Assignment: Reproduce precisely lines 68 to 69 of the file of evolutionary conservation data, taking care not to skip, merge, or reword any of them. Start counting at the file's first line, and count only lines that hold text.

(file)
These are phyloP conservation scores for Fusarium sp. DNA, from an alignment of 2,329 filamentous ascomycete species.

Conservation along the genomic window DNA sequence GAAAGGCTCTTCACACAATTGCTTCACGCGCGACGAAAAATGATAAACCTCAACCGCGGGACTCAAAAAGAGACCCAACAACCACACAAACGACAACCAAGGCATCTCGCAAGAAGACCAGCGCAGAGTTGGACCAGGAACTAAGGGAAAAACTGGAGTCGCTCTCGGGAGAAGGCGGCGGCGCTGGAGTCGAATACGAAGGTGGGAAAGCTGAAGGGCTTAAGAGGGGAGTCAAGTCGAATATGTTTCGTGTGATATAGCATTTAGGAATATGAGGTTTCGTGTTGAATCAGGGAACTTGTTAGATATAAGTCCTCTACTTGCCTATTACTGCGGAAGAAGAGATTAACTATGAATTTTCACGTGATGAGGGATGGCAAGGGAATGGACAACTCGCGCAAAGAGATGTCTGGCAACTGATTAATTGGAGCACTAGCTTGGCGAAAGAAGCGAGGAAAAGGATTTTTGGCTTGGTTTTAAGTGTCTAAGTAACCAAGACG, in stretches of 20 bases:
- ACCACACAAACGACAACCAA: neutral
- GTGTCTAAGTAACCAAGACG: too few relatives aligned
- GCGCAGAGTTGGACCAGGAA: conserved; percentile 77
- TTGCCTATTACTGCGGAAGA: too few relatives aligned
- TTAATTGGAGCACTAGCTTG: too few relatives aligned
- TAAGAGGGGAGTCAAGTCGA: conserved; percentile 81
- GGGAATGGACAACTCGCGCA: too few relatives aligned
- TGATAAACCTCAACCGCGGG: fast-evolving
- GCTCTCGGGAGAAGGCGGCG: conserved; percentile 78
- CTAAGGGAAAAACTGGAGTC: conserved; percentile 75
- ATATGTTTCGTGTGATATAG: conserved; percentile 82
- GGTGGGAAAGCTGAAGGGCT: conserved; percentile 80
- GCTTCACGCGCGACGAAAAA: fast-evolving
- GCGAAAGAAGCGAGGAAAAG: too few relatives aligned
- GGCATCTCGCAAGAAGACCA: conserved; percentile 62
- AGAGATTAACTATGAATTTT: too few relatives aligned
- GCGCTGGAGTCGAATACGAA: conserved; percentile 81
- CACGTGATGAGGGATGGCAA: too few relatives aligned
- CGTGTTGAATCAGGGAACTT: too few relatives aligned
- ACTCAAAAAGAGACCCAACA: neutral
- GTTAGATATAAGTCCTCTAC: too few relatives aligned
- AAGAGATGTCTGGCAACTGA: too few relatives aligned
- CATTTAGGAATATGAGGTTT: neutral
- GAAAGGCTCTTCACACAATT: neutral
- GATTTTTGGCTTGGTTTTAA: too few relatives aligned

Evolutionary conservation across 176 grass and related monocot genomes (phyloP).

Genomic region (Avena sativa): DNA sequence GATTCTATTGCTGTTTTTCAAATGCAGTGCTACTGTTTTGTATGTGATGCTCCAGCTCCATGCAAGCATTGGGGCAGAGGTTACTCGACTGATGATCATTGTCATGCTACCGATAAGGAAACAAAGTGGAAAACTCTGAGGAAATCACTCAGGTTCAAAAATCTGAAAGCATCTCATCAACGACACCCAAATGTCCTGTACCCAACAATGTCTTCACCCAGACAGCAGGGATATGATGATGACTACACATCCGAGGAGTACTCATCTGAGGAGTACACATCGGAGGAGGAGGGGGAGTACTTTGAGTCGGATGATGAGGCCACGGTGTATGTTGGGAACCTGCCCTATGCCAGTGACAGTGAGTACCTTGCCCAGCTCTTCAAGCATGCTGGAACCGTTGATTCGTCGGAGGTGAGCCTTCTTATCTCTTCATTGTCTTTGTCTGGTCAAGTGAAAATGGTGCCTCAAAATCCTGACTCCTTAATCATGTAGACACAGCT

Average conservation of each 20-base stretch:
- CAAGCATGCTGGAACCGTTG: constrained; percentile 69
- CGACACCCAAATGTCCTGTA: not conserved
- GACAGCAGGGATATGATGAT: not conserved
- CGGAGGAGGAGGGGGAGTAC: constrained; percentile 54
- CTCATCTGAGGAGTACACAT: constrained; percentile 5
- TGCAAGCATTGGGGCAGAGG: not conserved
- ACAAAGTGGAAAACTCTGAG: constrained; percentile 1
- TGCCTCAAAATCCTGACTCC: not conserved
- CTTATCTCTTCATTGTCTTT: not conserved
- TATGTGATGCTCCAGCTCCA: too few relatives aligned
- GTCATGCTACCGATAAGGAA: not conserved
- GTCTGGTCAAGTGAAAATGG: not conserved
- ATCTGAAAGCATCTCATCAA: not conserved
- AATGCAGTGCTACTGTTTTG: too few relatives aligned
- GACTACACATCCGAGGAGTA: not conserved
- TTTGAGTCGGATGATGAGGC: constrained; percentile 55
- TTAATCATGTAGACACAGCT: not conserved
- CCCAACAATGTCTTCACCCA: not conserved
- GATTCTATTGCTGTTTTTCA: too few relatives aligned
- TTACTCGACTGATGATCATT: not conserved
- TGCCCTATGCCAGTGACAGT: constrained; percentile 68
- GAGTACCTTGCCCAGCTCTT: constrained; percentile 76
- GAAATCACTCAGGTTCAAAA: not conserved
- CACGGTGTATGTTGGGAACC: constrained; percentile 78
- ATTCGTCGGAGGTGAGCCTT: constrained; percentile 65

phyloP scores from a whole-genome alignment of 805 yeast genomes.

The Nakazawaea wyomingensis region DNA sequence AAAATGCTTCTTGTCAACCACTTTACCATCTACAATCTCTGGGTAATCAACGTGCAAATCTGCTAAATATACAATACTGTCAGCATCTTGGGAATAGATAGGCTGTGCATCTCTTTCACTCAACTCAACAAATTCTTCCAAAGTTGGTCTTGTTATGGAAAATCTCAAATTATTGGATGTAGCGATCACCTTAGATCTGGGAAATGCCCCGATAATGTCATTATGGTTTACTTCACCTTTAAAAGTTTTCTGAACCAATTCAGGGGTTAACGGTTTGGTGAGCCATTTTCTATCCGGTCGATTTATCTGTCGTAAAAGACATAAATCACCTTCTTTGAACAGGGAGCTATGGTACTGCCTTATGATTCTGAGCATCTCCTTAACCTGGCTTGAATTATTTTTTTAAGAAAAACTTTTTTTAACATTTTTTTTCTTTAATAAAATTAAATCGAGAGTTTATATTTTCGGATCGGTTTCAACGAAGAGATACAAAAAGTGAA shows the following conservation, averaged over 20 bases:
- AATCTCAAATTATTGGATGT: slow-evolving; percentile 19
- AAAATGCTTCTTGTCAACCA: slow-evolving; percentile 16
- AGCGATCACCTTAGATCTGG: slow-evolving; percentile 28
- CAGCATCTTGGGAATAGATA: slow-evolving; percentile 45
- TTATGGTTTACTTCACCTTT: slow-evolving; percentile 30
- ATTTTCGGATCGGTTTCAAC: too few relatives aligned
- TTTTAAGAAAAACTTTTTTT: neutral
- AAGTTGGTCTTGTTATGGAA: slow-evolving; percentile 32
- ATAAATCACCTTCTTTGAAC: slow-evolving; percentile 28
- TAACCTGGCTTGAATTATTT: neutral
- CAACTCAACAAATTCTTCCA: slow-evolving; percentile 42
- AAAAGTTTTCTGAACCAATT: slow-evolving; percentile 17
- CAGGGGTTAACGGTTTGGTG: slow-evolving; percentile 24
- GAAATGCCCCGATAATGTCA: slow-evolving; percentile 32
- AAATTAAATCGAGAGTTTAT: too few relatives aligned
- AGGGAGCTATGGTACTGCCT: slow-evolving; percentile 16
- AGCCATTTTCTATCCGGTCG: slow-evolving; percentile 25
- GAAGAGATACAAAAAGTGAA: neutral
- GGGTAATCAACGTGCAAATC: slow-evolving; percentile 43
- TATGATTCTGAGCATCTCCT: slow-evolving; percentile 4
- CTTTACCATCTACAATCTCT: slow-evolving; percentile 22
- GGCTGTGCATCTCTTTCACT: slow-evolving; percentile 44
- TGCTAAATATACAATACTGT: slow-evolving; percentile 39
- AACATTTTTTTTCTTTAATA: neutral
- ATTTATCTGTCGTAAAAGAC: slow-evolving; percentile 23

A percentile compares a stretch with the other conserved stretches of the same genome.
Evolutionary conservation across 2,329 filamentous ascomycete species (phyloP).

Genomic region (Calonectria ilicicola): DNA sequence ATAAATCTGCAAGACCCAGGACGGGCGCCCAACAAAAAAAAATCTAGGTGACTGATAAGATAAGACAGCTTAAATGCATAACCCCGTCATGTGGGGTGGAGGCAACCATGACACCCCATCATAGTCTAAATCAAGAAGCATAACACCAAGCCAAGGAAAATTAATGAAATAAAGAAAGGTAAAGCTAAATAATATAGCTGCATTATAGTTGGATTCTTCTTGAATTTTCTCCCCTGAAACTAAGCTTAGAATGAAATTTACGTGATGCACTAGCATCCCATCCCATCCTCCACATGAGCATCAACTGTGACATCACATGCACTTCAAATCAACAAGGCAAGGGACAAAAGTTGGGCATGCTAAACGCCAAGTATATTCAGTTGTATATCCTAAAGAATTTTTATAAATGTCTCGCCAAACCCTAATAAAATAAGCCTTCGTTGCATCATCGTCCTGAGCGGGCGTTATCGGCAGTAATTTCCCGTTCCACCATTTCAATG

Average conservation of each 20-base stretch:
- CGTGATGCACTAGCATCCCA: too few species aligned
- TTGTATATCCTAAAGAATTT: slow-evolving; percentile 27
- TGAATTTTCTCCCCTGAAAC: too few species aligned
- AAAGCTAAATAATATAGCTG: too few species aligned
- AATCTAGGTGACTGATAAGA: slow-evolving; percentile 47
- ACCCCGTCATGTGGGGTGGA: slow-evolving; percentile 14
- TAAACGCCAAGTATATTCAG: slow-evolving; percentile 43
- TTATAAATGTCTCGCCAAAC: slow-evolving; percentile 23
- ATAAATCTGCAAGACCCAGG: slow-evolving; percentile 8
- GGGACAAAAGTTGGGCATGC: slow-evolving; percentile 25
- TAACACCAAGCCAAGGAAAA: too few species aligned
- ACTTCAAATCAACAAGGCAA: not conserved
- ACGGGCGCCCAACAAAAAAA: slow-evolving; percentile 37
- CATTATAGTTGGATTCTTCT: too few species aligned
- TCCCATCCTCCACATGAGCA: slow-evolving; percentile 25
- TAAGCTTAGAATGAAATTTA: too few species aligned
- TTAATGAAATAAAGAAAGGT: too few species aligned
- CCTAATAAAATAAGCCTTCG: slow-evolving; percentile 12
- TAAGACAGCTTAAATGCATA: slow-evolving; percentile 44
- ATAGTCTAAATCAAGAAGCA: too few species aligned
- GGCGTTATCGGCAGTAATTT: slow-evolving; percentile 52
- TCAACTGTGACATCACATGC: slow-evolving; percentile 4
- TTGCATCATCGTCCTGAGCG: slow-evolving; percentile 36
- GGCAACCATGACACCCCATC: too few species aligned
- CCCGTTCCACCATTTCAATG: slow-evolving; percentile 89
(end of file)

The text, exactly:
- CAACTCAACAAATTCTTCCA: slow-evolving; percentile 42
- AAAAGTTTTCTGAACCAATT: slow-evolving; percentile 17